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Relationships between genes and social behavior have historically been construed as a one-way street, with genes in control. Recent analyses have challenged this view by discovering broad alterations in the expression of human genes as a function of differing socio-environmental conditions. The emerging field of social genomics has begun to identity the types of genes subject to social regulation, the biological signaling pathways mediating those effects, and the genetic polymorphisms that moderate socio-environmental influences on human gene expression.
The conceptual relationship between genes and social behavior has shifted significantly during the past 20 years. As genes have come to be understood as concrete DNA sequences, rather than abstractions inferred from inheritance, it has become increasingly clear that social factors can play a significant role in regulating the activity of human genes. DNA encodes the potential for cellular behavior, but that potential is only realized if the gene is expressed - if its DNA is transcribed into RNA and translated into protein (Figure 1). Proteins shape the structure of a cell, and endow its characteristic behaviors such as movement, metabolism, and biochemical response to external stimuli (e.g., neurotransmission). Absent their transcription, DNA genes have no effect on health or behavioral phenotypes. With the advent of a sequenced human genome and the emergence of DNA microarray technologies, scientists can now survey the expression of all human genes simultaneously and map the specific subset of genes that are active in a given cell at a given point in time. One surprising finding from the field of “functional genomics” is that the expression of a specific gene is often more an exception than the rule. Cells are highly selective about which genes they express, and our DNA encodes a great deal more genetic potential than is realized in RNA and protein. Even more striking has been the discovery that the social world outside our bodies influences which genes are transcribed within the nuclei of our cells (the RNA “transcriptome”).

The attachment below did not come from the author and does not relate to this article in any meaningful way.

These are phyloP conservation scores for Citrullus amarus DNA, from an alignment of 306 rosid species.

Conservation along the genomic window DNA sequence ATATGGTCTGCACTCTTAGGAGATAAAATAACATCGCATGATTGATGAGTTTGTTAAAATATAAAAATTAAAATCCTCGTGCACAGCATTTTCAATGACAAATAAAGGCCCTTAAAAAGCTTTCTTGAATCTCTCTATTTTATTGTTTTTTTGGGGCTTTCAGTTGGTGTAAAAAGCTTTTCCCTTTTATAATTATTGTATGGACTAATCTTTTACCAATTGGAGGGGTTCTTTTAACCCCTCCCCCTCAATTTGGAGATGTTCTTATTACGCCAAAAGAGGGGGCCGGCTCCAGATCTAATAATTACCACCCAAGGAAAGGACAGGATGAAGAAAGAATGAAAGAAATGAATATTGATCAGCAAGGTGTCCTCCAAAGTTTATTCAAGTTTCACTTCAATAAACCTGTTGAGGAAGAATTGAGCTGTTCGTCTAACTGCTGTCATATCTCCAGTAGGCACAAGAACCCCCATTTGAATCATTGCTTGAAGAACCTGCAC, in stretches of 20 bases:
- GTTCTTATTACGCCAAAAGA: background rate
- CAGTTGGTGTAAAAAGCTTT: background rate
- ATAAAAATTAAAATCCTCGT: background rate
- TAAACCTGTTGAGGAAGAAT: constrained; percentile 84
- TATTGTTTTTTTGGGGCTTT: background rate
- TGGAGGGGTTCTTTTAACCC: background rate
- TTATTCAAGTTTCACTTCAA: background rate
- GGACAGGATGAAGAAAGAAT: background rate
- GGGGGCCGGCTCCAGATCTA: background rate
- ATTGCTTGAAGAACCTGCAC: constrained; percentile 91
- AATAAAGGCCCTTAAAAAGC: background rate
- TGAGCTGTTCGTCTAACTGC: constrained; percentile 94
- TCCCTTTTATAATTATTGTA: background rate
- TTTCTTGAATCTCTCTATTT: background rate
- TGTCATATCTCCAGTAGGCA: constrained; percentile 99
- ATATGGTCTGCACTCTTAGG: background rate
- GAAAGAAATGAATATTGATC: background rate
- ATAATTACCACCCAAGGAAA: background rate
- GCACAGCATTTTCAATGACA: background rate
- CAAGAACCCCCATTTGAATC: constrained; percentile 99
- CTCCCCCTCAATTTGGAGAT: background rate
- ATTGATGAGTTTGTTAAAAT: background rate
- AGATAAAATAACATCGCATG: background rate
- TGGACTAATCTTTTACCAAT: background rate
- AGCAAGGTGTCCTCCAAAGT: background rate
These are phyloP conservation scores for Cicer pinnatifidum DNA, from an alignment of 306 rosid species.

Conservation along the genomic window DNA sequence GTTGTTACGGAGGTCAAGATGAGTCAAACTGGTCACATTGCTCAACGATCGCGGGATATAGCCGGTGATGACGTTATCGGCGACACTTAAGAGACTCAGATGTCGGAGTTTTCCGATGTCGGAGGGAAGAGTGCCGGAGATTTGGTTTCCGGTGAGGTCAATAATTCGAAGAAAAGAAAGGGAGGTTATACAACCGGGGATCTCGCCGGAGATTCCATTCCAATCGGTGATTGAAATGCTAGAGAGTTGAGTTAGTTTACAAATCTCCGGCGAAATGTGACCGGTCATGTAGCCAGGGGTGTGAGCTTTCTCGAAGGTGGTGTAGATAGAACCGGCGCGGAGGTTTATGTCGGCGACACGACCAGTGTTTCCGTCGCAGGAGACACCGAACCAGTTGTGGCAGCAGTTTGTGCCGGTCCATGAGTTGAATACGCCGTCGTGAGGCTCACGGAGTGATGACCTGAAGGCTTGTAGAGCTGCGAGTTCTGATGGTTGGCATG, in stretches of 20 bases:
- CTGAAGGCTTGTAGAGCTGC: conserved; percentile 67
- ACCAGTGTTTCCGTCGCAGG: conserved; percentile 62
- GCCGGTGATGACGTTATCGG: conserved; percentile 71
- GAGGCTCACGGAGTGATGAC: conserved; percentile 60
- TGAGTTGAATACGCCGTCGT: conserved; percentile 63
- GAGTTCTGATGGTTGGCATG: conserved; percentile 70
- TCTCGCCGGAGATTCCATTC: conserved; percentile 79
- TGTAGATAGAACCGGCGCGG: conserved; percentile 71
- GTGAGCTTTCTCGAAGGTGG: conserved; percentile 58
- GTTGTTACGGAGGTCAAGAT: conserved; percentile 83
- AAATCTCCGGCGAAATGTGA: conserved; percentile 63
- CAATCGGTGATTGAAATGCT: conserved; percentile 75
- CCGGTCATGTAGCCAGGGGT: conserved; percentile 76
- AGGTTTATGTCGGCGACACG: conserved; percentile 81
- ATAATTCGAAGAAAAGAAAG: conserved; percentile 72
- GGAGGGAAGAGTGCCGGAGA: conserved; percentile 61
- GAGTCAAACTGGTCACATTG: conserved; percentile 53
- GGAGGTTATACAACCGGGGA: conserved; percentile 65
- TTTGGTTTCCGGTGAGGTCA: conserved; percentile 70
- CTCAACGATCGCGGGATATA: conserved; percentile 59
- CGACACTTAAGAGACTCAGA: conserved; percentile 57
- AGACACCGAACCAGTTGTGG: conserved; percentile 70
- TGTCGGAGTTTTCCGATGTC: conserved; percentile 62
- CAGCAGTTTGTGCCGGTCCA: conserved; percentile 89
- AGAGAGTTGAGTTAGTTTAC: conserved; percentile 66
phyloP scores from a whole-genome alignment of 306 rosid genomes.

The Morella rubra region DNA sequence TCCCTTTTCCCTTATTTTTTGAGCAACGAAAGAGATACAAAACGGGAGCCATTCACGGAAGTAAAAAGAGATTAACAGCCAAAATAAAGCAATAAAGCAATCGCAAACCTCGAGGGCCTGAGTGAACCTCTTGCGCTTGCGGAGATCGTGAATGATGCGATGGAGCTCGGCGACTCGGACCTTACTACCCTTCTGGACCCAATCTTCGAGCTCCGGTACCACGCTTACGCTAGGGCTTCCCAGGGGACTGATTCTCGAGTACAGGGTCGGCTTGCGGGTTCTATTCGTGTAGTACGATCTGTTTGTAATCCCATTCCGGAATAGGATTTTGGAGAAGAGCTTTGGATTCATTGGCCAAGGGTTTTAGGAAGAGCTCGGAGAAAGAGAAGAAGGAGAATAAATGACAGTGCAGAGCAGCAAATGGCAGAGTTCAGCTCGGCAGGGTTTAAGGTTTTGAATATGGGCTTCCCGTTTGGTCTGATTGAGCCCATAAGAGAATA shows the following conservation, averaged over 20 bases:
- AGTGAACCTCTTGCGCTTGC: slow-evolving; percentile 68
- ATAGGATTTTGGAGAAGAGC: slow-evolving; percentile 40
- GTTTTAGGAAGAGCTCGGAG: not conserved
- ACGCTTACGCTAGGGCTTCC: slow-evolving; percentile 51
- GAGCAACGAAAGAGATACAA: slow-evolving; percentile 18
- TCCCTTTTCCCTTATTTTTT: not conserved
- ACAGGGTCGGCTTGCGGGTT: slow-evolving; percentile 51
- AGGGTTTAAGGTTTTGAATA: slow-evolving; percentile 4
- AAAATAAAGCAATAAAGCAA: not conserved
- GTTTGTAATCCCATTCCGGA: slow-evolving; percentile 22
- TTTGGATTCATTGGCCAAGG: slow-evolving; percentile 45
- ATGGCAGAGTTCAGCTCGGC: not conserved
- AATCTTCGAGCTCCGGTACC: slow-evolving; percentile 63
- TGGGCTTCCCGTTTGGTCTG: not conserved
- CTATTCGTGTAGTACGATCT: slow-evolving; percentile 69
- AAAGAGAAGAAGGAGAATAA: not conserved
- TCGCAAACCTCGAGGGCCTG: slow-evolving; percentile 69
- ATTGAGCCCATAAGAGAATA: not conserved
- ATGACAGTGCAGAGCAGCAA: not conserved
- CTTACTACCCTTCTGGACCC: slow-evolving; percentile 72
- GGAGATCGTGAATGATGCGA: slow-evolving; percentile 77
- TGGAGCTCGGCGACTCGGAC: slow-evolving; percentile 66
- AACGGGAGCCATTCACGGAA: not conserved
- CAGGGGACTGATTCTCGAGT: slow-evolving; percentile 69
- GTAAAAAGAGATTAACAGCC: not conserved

The possibility that social factors might regulate gene expression first emerged in the context of bio-behavioral health research. Social stress and isolation have long been known to affect the onset and progression of disease (Seeman, 1996). That effect is particularly strong for viral infections, where social factors have been linked to increased replication of cold-causing rhinoviruses (Cohen, Doyle, Skoner, Rabin, & Gwaltney, 1997), the AIDS virus, HIV-1 (Cole, 2008), and several cancer-related viruses (Antoni et al., 2006). Viruses are little more than small packages of 10-100 genes that hijack the protein production machinery of their host cells (us) to make more copies of themselves. As obligate parasites of our living cells, viruses have evolved within a micro-environment structured by our own genome. If social factors can regulate the expression of viral genes, that suggests that our own complement of ~22,000 genes is likely to be regulated in biologically significant ways as well.